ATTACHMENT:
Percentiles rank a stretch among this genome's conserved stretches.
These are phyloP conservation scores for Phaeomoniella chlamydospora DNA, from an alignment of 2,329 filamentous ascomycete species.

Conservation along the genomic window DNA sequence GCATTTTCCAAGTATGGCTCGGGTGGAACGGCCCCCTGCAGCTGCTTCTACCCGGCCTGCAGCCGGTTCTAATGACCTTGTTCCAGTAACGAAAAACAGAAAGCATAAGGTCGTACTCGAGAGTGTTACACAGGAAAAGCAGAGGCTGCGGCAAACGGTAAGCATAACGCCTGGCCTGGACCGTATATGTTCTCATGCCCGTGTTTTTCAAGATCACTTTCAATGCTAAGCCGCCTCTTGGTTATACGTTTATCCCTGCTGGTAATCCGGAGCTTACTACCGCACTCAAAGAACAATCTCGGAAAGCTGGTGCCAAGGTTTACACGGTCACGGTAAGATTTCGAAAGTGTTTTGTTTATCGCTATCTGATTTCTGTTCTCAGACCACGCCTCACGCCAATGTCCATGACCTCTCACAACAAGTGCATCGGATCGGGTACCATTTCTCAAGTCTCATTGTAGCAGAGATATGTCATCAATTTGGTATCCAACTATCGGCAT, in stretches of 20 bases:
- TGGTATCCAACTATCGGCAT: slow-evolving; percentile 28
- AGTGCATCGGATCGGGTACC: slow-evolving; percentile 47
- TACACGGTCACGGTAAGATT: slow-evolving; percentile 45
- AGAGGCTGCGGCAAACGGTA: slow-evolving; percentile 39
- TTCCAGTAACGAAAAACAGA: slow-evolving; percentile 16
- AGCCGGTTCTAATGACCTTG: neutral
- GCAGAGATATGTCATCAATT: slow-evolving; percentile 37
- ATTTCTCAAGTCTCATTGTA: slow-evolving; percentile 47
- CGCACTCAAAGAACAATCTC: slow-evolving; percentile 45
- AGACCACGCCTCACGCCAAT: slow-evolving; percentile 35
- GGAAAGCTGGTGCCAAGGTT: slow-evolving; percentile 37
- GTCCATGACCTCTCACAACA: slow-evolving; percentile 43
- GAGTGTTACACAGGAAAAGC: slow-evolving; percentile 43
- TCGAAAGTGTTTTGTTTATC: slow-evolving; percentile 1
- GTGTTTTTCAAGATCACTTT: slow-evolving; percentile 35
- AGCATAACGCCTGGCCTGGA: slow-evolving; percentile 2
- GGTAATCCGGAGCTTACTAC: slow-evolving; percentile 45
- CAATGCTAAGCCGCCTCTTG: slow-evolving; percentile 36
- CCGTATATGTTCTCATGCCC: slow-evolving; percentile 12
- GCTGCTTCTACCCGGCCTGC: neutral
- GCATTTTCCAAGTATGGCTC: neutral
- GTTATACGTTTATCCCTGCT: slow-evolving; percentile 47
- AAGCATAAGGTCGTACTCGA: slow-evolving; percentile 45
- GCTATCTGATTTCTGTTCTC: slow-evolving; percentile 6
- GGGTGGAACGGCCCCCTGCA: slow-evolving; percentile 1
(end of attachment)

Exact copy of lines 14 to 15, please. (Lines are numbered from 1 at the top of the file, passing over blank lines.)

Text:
- GGAAAGCTGGTGCCAAGGTT: slow-evolving; percentile 37
- GTCCATGACCTCTCACAACA: slow-evolving; percentile 43